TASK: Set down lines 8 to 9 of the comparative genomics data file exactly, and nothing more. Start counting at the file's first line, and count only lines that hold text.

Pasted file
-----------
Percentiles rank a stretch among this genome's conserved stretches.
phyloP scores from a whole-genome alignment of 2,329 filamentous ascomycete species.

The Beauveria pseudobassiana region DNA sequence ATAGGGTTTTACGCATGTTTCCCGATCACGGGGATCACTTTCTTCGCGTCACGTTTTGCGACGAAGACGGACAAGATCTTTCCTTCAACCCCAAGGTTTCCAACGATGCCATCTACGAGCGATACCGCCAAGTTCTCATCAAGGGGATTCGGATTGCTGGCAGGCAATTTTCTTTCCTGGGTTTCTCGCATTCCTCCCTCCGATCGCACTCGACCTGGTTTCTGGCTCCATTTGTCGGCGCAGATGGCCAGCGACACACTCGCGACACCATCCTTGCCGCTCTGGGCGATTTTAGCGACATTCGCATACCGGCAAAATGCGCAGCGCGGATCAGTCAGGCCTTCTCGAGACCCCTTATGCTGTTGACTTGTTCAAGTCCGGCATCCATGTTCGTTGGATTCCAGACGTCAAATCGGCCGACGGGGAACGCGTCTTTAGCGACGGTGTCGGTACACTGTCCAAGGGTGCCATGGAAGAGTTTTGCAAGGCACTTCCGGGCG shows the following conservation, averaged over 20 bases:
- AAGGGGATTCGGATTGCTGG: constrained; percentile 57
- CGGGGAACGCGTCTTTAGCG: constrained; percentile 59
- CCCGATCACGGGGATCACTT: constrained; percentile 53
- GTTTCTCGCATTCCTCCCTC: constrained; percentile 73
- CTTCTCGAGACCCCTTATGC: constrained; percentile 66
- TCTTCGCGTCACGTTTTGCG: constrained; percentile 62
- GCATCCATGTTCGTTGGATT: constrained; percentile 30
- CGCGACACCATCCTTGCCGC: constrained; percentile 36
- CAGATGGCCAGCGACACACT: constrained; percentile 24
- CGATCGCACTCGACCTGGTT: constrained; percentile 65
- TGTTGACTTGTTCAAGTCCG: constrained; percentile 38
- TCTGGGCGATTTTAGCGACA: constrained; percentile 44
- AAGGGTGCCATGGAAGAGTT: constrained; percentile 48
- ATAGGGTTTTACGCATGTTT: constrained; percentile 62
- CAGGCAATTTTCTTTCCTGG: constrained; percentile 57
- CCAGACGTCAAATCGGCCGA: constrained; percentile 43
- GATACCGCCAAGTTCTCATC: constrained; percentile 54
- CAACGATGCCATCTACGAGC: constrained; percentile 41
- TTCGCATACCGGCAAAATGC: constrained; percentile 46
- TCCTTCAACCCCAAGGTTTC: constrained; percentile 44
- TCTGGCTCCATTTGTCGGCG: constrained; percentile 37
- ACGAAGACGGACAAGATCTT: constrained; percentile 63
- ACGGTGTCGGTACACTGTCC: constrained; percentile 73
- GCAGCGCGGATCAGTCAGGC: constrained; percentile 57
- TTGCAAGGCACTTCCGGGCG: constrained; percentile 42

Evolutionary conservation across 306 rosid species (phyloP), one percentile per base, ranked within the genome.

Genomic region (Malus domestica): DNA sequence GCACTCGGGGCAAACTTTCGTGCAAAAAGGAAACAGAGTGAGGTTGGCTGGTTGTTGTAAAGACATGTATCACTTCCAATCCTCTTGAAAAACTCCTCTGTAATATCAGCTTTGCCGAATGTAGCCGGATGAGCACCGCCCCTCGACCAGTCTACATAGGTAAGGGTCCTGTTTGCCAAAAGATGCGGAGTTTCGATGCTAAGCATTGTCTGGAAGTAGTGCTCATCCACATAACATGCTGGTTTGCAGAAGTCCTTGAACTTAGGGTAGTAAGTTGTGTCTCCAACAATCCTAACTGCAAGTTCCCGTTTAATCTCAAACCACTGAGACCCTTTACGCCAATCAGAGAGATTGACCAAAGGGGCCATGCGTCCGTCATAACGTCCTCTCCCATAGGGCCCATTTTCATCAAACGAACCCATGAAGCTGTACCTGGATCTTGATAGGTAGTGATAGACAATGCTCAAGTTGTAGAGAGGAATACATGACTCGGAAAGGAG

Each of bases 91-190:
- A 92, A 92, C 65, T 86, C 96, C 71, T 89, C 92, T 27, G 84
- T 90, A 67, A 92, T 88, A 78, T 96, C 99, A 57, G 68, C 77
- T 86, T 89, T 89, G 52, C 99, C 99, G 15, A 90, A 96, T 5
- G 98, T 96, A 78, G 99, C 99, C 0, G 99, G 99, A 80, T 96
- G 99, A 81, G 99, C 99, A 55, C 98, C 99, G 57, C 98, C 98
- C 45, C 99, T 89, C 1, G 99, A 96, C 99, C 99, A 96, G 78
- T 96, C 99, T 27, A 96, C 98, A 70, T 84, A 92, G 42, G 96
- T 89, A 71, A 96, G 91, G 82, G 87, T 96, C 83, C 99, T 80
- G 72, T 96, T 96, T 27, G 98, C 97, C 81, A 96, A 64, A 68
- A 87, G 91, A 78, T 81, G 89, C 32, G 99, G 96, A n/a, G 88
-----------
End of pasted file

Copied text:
- CTTCTCGAGACCCCTTATGC: constrained; percentile 66
- TCTTCGCGTCACGTTTTGCG: constrained; percentile 62